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October 16, 2012 @ 7:00 pm - 9:00 pm


The Branch was delighted to welcome 38 members and guests to CYMEPA House, Limassol for this very topical presentation.

The Arctic and Antarctic regions are becoming ever more important to us as the world grows more crowded and the demand for resources increases. Every week we hear of the superhuman efforts to drill deeper for oil or extract oil from more and more difficult fields. These activities are affecting our industry too. From the desire to use the North Sea Route or to service remote locations in Antarctica, our industry is finding itself at the ‘edge of the ice field’ so to speak.

Our Speaker was Captain Yury Mogilyuk, Ice Fleet Manager at SCF UNICOM. He served with the Murmansk Shipping Company from 1972- 1993 rising up to the position of Master in 1983.

Thereafter he served with a number of well known international shipping groups including KEDMA and Columbia Ship  Management. He joined  SCF UNICOM in 2000 and has been Superintendent and Operator of dry cargo vessels. In 2004, his responsibilities were expanded to included tanker vessels and since 2006  he has been Ice Fleet Manager.

Yury began by explaining the set-up of the SCF fleet and in what ice areas they are operating, such as Sakhalin Island project and the Arctic oil export ports in the Barents Sea.

Then he presented the developments on the North Sea Route (NSR) showing  since 2010 how bigger vessels were being used. For example, in 2010, the maximum loaded draft was  11.0m for an Aframax tanker , ice class ARC5. In 2011, a Suezmax with ice class ARC4 and draft 13.6m passed through. He also showed us the route plan and some photos of the vessel SCF Amur with ice class ARC4 and draft 12.45m passing through in a convoy in Sept 2012. The North Passage has a maximum draft of 14m and the inner route (Dmitry Laptev Strait) has a maximum allowable draft of 7m . The Sanikova Strait (the middle route) allows vessels to pass with a maximum draft of 12m. NSR activity has been steadily increasing since 2010 when 10 vessels passed with a total cargo of 145,000 mts.  2012 activity to date included 36 vessels (21 tankers) and over 1million mt of cargo. Oil going from West to East is the predominant cargo, followed by bulk.

The distance saving for a vessel travelling through the NSR compared with the Suez Canal is significant. Taking the voyage from Rotterdam to Yokohama , the distance is 7345nm via the NSR and 11205nm via the Suez Canal – a saving of 3860 miles. However, the bunker and time savings are normally consumed by Pilotage and Ice breaker charges. These days, the charter rates are so low that slow steaming is more important than early arrivals! Therefore it would seem that the NSR will remain for specific vessels in the region passing through with oil or bulk cargoes.

Then Yury focused on the Gulf of Finland where there is heavy tanker traffic . Latest estimates indicate 25 tankers per day calling at the ports within the Gulf. He explained the ice situation there and showed some ice charts for a typical March with fast ice (25cm – 60cm thick) in the Eastern part. Ice navigation restrictions are placed on vessels trading in the Gulf under the Russian Harbourmaster regulations however there are a confusing set of ice strength requirements, each having different interpretations and meanings. Yury took the example of a laden Aframax tanker with a beam of 44m and a speed of 9-10 knots following an ice breaker. In this condition , with close pack ice or fast ice and with the ice breaker only clearing to a max width of 26- 30m , then damage to bilge tanks is a real possibility. Masters need to know exactly what their ship hulls can withstand and at what speed. For this Yury recommended that each vessel is issued with its own ice passport which gives the Master detailed information on what the hull can withstand in a easy-to-follow and practical way. For example, what is the maximum speed that is allowed according to different ice conditions on the route? Propeller immersion and damage to propeller blades was another topic of discussion as he explained that propeller blades cannot operate astern in ice conditions (DNV Class 1A) without damaging the blade tips.  He showed us many damage photos to hulls and propellers caused by incorrect navigation in ice.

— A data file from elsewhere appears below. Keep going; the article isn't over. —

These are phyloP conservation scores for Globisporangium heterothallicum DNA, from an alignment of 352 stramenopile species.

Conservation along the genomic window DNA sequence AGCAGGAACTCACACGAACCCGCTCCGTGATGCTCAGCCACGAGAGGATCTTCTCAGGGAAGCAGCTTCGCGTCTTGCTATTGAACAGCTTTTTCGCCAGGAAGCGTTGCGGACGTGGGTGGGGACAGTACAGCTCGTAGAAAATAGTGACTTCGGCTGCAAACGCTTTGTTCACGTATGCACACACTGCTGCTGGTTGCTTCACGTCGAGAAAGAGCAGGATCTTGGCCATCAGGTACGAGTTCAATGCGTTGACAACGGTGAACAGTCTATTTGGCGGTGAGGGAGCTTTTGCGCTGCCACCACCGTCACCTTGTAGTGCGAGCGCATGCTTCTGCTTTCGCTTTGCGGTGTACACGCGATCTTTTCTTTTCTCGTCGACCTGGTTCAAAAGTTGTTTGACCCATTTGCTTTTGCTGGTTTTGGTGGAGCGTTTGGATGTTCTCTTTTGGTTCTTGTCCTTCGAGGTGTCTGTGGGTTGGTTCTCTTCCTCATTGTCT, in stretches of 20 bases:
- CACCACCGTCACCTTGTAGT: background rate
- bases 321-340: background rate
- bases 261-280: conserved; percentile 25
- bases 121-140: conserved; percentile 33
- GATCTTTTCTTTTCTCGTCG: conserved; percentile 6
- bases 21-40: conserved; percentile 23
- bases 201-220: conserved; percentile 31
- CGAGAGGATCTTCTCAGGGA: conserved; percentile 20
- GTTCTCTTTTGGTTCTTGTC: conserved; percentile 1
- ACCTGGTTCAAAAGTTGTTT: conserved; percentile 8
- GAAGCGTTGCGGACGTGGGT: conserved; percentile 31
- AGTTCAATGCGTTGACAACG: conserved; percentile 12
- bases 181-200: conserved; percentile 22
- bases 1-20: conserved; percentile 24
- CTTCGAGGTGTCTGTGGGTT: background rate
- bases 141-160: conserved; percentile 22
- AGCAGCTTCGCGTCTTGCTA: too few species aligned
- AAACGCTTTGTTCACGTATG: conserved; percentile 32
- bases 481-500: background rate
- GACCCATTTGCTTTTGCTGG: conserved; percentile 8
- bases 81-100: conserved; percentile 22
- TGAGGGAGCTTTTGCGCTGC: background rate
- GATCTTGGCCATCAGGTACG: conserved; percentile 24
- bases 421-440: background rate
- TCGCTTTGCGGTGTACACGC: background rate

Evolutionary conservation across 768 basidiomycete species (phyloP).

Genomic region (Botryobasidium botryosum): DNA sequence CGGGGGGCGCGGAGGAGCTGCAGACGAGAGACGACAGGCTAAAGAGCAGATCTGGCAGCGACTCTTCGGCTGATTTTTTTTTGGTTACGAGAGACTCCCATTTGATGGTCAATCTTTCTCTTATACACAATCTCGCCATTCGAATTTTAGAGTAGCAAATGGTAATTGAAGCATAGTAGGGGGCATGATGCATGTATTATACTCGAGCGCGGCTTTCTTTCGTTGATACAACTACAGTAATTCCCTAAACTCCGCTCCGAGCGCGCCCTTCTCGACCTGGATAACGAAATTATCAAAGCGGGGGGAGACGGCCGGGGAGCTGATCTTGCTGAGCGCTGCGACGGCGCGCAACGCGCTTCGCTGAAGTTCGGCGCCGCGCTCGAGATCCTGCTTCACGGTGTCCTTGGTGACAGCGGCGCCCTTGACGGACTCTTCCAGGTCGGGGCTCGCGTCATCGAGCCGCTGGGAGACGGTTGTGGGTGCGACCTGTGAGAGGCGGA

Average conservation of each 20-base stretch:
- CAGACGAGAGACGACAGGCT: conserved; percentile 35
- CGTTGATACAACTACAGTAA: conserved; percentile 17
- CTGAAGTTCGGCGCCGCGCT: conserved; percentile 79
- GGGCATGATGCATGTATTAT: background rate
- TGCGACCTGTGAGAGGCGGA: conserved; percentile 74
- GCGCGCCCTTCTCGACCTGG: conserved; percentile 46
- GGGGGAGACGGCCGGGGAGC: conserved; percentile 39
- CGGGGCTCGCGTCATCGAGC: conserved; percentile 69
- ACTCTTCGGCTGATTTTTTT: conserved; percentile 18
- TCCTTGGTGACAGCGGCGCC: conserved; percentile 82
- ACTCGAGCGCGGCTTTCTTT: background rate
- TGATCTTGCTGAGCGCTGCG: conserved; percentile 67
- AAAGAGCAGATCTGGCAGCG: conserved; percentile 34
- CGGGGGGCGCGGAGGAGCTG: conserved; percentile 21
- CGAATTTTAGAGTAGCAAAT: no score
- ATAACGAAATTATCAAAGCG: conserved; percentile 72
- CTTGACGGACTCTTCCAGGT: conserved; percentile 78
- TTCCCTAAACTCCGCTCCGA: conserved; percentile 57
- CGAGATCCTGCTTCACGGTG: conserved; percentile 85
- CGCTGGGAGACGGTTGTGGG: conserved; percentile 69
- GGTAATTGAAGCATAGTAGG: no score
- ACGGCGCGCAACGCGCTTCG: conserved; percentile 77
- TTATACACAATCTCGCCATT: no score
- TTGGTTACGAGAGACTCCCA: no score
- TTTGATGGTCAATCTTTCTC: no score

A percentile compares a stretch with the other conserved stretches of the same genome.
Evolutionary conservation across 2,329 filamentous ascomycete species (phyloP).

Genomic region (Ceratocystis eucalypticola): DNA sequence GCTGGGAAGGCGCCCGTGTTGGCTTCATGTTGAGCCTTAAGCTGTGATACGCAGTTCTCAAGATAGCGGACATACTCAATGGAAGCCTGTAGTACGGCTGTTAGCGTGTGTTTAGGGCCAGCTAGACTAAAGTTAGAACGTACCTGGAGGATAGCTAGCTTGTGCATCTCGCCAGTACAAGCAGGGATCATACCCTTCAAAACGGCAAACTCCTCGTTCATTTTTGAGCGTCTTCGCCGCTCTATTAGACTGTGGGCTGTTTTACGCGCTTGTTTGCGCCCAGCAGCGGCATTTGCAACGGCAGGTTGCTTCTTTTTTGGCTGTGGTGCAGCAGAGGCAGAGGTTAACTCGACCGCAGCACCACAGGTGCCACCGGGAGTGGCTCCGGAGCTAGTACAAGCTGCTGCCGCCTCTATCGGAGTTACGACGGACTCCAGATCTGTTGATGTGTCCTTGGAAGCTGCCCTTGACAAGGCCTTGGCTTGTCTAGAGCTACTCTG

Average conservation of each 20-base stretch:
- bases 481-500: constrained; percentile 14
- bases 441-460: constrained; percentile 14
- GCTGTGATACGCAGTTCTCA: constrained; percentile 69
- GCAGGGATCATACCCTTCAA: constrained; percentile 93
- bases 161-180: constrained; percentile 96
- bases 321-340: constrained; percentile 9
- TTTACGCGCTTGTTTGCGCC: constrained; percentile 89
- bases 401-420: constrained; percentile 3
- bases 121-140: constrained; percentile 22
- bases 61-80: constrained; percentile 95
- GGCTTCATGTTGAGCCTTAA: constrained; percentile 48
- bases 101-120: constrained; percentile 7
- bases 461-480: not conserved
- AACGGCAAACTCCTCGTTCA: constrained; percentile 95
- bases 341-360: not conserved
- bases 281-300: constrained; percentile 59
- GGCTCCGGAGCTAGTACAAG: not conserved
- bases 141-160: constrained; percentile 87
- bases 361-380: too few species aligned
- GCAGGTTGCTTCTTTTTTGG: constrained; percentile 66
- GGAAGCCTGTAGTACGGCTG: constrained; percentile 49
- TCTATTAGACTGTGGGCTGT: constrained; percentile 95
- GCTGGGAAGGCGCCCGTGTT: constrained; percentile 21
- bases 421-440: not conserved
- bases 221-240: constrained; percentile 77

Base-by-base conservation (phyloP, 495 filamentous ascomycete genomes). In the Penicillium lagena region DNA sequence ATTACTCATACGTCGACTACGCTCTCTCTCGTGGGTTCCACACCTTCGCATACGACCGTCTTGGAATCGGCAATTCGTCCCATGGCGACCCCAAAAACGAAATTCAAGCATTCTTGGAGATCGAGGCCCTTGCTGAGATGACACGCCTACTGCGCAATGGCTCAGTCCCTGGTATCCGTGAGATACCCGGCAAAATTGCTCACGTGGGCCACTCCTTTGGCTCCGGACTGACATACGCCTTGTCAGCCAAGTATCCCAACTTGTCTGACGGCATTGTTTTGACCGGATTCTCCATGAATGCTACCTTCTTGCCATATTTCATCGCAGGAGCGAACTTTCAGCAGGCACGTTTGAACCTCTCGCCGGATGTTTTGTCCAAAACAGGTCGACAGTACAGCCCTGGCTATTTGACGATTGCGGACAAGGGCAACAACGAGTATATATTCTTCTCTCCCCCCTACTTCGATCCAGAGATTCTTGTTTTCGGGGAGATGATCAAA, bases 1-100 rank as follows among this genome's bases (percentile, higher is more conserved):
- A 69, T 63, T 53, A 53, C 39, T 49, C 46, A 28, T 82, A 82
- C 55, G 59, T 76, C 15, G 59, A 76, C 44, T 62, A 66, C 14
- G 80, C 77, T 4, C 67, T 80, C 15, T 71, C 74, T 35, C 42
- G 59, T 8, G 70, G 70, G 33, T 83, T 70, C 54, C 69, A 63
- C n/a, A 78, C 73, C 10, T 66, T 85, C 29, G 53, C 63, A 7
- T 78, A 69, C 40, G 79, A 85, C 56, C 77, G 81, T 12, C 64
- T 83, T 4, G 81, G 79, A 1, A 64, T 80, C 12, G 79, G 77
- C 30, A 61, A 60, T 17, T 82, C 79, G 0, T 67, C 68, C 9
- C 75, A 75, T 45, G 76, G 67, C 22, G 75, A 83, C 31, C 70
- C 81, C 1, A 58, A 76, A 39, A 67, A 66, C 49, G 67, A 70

The use of ice breakers and the best and worst operating practices were shown. Poor ice breaker support included ice breakers ‘zig-zagging, operating too close to the following vessel or operating too far away. For large tankers, it is necessary to have 2 ice breakers in assistance and there needs to be special rules created for waiting areas, vessel management centres in ice areas and an ice breaker in attendance at all times . Yury showed us a number of graphic pictures of what can happen to a vessel if she experiences heavy weather in ice condition and is not fitted with suitable de-icing facilities. To overcome this, SCF-Unicom have equipped their ships with heaters in the fire line system that can produce hot seawater with a temperature of 60C and an operating pressure of 9.0 kg.

Concluding his presentation, Yury stressed the need for proper crew training as well as pointing out that the delicate eco-systems at the Poles must be preserved.

The presentation was followed by a lively Q&A session and then Members and Guests adjourned to the walled garden at CYMEPA house where refreshments and more discussions were on offer.

Graham Cowling

Branch Chairman




October 16, 2012
7:00 pm - 9:00 pm


LIMASSOL , Cyprus + Google Map